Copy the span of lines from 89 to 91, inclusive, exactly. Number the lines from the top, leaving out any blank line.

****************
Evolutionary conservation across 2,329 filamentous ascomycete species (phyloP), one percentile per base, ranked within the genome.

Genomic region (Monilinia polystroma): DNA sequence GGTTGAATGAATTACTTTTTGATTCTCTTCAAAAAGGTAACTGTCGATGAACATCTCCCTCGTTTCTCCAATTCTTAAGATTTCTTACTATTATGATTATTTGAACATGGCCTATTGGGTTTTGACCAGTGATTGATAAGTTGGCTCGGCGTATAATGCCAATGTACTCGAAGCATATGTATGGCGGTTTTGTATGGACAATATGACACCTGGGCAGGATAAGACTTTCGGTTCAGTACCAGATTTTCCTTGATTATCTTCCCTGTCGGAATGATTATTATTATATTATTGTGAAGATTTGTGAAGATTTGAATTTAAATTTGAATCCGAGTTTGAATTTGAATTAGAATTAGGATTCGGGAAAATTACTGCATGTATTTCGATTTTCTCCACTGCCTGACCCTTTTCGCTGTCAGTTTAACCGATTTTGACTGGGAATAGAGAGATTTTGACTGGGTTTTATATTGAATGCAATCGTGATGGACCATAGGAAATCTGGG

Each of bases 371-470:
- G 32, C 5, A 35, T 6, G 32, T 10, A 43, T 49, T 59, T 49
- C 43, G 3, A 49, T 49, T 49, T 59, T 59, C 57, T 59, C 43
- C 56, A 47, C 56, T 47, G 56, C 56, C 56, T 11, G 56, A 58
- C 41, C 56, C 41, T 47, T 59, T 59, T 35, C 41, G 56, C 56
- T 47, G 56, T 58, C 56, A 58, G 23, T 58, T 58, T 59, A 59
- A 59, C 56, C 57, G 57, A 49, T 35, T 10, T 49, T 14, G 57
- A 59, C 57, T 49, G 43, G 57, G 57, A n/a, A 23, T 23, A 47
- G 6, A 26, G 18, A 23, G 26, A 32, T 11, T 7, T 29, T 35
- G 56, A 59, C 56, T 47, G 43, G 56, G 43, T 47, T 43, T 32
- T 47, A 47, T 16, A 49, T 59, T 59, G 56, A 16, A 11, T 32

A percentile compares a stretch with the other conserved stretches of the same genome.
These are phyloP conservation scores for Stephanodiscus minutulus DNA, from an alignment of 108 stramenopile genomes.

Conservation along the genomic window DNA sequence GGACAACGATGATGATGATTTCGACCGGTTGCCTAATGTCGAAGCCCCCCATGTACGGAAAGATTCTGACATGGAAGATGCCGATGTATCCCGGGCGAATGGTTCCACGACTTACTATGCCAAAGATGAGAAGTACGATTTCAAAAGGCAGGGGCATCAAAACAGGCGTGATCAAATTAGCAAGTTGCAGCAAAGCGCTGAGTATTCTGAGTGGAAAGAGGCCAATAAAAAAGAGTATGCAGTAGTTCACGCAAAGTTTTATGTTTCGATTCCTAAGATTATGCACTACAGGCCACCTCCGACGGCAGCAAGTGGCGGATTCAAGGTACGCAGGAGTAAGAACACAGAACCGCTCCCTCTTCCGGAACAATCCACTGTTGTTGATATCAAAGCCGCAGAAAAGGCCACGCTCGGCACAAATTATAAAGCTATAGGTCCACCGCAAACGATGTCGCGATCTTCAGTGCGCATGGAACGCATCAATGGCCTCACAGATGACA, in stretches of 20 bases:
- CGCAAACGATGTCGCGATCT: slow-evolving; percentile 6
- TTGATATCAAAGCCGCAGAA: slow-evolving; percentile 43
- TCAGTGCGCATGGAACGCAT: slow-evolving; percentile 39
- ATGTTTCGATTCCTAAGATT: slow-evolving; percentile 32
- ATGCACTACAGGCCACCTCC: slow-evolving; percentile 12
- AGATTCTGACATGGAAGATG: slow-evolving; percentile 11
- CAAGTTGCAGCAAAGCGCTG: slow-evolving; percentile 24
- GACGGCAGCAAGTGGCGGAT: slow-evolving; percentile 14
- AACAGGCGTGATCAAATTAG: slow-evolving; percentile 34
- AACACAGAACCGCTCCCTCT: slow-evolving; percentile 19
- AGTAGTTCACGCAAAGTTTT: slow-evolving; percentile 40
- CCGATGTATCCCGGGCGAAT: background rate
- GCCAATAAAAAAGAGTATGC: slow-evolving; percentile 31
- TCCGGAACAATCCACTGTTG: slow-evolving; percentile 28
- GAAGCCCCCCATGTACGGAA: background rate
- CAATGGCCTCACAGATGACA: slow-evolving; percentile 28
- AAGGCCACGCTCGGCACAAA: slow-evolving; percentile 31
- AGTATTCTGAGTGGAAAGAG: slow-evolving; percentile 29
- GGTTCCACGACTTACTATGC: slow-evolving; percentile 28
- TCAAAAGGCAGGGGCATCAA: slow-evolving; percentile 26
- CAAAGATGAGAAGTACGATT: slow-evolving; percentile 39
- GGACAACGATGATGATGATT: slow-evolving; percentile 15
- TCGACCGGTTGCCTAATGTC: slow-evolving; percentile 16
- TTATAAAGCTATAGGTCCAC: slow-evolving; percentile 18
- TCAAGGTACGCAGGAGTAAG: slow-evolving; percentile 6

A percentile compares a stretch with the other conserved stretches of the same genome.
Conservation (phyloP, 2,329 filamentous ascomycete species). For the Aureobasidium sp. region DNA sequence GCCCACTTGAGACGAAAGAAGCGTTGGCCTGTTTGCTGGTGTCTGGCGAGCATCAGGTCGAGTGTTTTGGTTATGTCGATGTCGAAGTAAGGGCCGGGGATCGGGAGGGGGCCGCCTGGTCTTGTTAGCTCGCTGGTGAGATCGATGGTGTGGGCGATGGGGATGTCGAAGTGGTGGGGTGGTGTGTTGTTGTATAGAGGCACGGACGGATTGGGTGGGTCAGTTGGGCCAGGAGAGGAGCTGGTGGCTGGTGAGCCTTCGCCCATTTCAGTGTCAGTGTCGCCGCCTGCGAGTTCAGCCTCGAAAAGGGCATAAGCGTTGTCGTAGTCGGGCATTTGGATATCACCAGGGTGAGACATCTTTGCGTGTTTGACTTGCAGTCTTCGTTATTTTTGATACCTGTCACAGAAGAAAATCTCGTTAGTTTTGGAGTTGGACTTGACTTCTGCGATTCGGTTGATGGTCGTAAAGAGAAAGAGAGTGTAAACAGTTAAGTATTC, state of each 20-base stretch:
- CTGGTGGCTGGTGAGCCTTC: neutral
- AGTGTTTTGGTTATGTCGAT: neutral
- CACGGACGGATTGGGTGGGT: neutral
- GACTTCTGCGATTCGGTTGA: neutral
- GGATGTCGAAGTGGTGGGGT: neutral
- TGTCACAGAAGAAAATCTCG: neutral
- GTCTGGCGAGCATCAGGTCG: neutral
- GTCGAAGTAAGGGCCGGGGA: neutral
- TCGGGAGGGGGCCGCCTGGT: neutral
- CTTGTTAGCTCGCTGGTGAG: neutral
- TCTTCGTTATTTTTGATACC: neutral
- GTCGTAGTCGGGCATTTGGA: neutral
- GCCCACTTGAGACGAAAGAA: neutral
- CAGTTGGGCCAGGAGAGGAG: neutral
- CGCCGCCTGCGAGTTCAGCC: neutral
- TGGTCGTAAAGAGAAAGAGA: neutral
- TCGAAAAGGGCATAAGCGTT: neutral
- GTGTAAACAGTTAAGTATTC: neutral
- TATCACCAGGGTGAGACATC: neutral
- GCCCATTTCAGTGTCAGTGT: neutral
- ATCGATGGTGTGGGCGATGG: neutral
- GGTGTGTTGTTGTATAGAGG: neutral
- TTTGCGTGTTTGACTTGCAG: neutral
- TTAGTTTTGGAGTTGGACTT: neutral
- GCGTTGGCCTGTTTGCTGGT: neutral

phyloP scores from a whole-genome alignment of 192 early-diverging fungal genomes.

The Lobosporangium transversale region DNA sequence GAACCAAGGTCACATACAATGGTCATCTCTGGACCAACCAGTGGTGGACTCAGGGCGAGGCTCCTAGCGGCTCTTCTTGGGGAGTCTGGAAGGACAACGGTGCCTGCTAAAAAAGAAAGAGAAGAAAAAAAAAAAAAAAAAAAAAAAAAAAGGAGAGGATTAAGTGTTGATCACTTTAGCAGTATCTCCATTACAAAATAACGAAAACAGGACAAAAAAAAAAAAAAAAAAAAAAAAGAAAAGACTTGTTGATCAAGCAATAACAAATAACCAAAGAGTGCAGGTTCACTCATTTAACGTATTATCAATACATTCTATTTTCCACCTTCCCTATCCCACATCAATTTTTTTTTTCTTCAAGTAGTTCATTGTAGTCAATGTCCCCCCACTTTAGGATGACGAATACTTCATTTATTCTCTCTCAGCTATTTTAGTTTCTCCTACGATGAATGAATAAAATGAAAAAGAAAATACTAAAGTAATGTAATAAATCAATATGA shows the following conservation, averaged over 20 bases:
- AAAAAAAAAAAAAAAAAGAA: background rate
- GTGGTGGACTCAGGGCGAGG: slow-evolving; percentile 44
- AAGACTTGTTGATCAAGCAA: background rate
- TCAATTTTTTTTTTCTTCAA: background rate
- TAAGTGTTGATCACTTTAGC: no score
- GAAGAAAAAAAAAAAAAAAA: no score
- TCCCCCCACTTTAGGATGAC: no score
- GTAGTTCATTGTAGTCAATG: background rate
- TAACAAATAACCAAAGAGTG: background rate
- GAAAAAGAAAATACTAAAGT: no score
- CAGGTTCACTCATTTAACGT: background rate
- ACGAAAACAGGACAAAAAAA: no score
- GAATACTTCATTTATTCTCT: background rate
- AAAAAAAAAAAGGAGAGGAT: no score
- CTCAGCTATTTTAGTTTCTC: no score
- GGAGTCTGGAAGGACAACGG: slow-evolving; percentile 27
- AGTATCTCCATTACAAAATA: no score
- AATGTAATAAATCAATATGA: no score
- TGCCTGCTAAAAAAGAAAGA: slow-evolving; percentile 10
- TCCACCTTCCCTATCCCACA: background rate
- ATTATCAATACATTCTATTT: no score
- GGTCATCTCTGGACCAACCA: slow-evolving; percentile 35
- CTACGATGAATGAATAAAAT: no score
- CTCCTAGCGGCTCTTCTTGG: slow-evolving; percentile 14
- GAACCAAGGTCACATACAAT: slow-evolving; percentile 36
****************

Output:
- TGCCTGCTAAAAAAGAAAGA: slow-evolving; percentile 10
- TCCACCTTCCCTATCCCACA: background rate
- ATTATCAATACATTCTATTT: no score